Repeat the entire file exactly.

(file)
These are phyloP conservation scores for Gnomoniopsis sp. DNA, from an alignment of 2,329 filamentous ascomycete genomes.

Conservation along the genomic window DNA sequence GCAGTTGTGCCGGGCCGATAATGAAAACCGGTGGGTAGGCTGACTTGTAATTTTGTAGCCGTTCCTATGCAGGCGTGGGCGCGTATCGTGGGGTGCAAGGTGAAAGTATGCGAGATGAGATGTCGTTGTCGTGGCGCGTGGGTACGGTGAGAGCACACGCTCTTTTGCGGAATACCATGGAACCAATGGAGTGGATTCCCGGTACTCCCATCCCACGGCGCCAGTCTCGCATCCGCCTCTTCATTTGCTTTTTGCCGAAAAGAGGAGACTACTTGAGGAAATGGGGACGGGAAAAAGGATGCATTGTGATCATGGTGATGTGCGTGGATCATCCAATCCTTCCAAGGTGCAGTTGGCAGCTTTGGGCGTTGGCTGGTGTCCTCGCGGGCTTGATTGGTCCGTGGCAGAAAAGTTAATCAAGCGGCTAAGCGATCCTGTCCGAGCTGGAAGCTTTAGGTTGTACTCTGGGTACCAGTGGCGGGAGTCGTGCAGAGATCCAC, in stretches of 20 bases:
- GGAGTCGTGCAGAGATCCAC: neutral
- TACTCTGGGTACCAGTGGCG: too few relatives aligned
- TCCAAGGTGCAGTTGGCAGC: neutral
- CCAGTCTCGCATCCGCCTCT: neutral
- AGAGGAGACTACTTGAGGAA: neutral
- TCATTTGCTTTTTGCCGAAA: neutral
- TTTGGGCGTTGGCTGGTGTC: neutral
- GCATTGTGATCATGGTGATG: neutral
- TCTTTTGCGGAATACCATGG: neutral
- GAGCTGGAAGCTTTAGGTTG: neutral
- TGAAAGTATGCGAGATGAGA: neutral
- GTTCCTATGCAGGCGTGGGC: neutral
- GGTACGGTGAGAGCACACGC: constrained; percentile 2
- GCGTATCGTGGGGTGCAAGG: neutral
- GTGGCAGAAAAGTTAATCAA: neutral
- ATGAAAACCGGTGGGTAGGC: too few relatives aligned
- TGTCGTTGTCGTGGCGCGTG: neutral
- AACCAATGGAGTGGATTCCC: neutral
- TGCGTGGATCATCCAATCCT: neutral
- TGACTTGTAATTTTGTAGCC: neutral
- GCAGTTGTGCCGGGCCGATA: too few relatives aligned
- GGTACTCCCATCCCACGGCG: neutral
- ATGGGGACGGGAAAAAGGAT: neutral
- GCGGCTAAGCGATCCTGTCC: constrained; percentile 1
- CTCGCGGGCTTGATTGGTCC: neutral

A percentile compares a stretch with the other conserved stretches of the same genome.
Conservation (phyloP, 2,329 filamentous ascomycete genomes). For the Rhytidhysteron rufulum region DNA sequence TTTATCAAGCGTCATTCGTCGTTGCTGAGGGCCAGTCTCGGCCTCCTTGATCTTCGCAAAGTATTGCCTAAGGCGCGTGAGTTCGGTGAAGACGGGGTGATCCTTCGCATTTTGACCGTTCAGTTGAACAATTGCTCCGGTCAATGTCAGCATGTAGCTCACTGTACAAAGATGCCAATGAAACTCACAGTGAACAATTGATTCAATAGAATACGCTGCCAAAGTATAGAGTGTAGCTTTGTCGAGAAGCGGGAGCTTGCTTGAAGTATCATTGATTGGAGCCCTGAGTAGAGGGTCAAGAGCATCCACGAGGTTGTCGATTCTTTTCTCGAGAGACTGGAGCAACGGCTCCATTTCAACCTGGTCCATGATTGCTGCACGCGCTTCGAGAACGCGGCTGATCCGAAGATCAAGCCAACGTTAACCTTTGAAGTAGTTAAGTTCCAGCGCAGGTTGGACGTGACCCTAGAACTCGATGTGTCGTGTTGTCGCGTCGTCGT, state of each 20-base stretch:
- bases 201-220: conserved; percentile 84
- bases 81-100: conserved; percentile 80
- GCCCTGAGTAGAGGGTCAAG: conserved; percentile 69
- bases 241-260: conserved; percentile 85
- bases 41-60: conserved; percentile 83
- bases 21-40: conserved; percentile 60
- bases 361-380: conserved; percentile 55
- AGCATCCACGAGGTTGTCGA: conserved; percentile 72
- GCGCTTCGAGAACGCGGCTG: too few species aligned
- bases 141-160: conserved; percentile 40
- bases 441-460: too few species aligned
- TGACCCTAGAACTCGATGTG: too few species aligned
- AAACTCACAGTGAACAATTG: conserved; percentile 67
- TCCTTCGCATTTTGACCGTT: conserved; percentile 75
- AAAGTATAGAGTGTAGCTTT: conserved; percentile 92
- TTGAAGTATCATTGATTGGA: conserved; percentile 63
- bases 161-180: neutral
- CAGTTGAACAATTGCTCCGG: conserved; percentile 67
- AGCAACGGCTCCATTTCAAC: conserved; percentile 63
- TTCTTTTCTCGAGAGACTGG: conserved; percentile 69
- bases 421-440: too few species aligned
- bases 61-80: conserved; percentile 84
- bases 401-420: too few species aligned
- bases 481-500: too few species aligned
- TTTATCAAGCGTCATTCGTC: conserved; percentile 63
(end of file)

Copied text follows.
These are phyloP conservation scores for Gnomoniopsis sp. DNA, from an alignment of 2,329 filamentous ascomycete genomes.

Conservation along the genomic window DNA sequence GCAGTTGTGCCGGGCCGATAATGAAAACCGGTGGGTAGGCTGACTTGTAATTTTGTAGCCGTTCCTATGCAGGCGTGGGCGCGTATCGTGGGGTGCAAGGTGAAAGTATGCGAGATGAGATGTCGTTGTCGTGGCGCGTGGGTACGGTGAGAGCACACGCTCTTTTGCGGAATACCATGGAACCAATGGAGTGGATTCCCGGTACTCCCATCCCACGGCGCCAGTCTCGCATCCGCCTCTTCATTTGCTTTTTGCCGAAAAGAGGAGACTACTTGAGGAAATGGGGACGGGAAAAAGGATGCATTGTGATCATGGTGATGTGCGTGGATCATCCAATCCTTCCAAGGTGCAGTTGGCAGCTTTGGGCGTTGGCTGGTGTCCTCGCGGGCTTGATTGGTCCGTGGCAGAAAAGTTAATCAAGCGGCTAAGCGATCCTGTCCGAGCTGGAAGCTTTAGGTTGTACTCTGGGTACCAGTGGCGGGAGTCGTGCAGAGATCCAC, in stretches of 20 bases:
- GGAGTCGTGCAGAGATCCAC: neutral
- TACTCTGGGTACCAGTGGCG: too few relatives aligned
- TCCAAGGTGCAGTTGGCAGC: neutral
- CCAGTCTCGCATCCGCCTCT: neutral
- AGAGGAGACTACTTGAGGAA: neutral
- TCATTTGCTTTTTGCCGAAA: neutral
- TTTGGGCGTTGGCTGGTGTC: neutral
- GCATTGTGATCATGGTGATG: neutral
- TCTTTTGCGGAATACCATGG: neutral
- GAGCTGGAAGCTTTAGGTTG: neutral
- TGAAAGTATGCGAGATGAGA: neutral
- GTTCCTATGCAGGCGTGGGC: neutral
- GGTACGGTGAGAGCACACGC: constrained; percentile 2
- GCGTATCGTGGGGTGCAAGG: neutral
- GTGGCAGAAAAGTTAATCAA: neutral
- ATGAAAACCGGTGGGTAGGC: too few relatives aligned
- TGTCGTTGTCGTGGCGCGTG: neutral
- AACCAATGGAGTGGATTCCC: neutral
- TGCGTGGATCATCCAATCCT: neutral
- TGACTTGTAATTTTGTAGCC: neutral
- GCAGTTGTGCCGGGCCGATA: too few relatives aligned
- GGTACTCCCATCCCACGGCG: neutral
- ATGGGGACGGGAAAAAGGAT: neutral
- GCGGCTAAGCGATCCTGTCC: constrained; percentile 1
- CTCGCGGGCTTGATTGGTCC: neutral

A percentile compares a stretch with the other conserved stretches of the same genome.
Conservation (phyloP, 2,329 filamentous ascomycete genomes). For the Rhytidhysteron rufulum region DNA sequence TTTATCAAGCGTCATTCGTCGTTGCTGAGGGCCAGTCTCGGCCTCCTTGATCTTCGCAAAGTATTGCCTAAGGCGCGTGAGTTCGGTGAAGACGGGGTGATCCTTCGCATTTTGACCGTTCAGTTGAACAATTGCTCCGGTCAATGTCAGCATGTAGCTCACTGTACAAAGATGCCAATGAAACTCACAGTGAACAATTGATTCAATAGAATACGCTGCCAAAGTATAGAGTGTAGCTTTGTCGAGAAGCGGGAGCTTGCTTGAAGTATCATTGATTGGAGCCCTGAGTAGAGGGTCAAGAGCATCCACGAGGTTGTCGATTCTTTTCTCGAGAGACTGGAGCAACGGCTCCATTTCAACCTGGTCCATGATTGCTGCACGCGCTTCGAGAACGCGGCTGATCCGAAGATCAAGCCAACGTTAACCTTTGAAGTAGTTAAGTTCCAGCGCAGGTTGGACGTGACCCTAGAACTCGATGTGTCGTGTTGTCGCGTCGTCGT, state of each 20-base stretch:
- bases 201-220: conserved; percentile 84
- bases 81-100: conserved; percentile 80
- GCCCTGAGTAGAGGGTCAAG: conserved; percentile 69
- bases 241-260: conserved; percentile 85
- bases 41-60: conserved; percentile 83
- bases 21-40: conserved; percentile 60
- bases 361-380: conserved; percentile 55
- AGCATCCACGAGGTTGTCGA: conserved; percentile 72
- GCGCTTCGAGAACGCGGCTG: too few species aligned
- bases 141-160: conserved; percentile 40
- bases 441-460: too few species aligned
- TGACCCTAGAACTCGATGTG: too few species aligned
- AAACTCACAGTGAACAATTG: conserved; percentile 67
- TCCTTCGCATTTTGACCGTT: conserved; percentile 75
- AAAGTATAGAGTGTAGCTTT: conserved; percentile 92
- TTGAAGTATCATTGATTGGA: conserved; percentile 63
- bases 161-180: neutral
- CAGTTGAACAATTGCTCCGG: conserved; percentile 67
- AGCAACGGCTCCATTTCAAC: conserved; percentile 63
- TTCTTTTCTCGAGAGACTGG: conserved; percentile 69
- bases 421-440: too few species aligned
- bases 61-80: conserved; percentile 84
- bases 401-420: too few species aligned
- bases 481-500: too few species aligned
- TTTATCAAGCGTCATTCGTC: conserved; percentile 63